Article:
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Bratisl Lek Listy. 2012;113(7):417-20.

Utility of venous compression in deep venous thrombosis evaluation revisited.

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Department of Radiology, Bezmialem Vakif University, Istanbul, Turkey.



Ultrasound venous compression (UVC) is considered the gold standard for confirmation of deep venous thrombosis (DVT) of the lower extremities. The objective of this study was to assess the contribution and significance of venous compression in comparison to color flow duplex (CFD) ultrasonography alone in the diagnosis of DVT.


Retrospective analysis was performed of all DVT studies during two years period. DVT examinations were performed with a 5.8-7.6 MHz linear broadband transducer following the American Institute of Ultrasound in Medicine guidelines for the performance of DVT examination. The images were categorized as normal, partial thrombus, or complete thrombus.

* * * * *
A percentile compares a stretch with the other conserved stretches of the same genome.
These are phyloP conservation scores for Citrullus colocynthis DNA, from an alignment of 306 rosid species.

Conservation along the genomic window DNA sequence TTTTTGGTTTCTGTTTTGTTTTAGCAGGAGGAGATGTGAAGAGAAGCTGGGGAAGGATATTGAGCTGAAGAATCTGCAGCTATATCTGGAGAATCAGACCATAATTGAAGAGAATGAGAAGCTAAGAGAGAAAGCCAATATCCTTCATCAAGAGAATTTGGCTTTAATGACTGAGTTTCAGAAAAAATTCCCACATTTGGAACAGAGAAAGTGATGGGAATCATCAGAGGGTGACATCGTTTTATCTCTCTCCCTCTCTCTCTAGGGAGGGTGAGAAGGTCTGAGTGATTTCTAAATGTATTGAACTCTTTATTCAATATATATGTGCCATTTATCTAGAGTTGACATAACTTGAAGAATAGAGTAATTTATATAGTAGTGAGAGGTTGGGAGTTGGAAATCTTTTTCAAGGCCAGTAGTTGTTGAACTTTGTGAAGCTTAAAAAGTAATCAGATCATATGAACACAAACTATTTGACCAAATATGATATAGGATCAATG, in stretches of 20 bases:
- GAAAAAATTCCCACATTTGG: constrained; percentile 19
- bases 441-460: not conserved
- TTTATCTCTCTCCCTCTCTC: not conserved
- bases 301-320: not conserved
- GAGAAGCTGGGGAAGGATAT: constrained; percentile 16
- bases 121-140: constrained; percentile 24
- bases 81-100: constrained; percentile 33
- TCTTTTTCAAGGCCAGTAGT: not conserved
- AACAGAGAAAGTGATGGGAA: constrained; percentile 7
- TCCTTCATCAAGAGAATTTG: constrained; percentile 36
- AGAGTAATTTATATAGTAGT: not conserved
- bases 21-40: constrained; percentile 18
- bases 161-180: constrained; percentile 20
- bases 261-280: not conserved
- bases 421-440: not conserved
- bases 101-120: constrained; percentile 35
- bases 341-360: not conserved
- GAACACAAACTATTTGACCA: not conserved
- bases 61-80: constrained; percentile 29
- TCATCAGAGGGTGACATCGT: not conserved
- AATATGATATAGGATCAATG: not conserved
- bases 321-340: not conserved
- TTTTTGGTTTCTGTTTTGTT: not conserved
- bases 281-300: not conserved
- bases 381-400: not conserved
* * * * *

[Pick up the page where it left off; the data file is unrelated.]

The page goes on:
A total of 428 patients comprised the study group. In total, 467 DVT examinations were performed (39 patients had bilateral examinations). Of the lower extremity examinations, 347/467were normal and 120/467 were abnormal. Complete thrombus was evident in 49/120 patients, while 71/120 patients had partial thrombus. We observed the thrombus on gray scale imaging in all 120 positive patients. No patient had venous compression negative for thrombus and CFD positive for thrombus. There was one patient with visualization of thrombus on gray scale imaging and complete venous compression (negative for thrombus). CFD examination of this patient was also negative for thrombus.


UVC did not provide any additional information for the diagnosis of DVT. If CFD demonstrates the presence of DVT, venous compression is not necessary, although it can further confirm the presence of DVT. No additional DVTs were diagnosed by using venous compression alone (Tab. 2, Fig. 2, Ref. 27).

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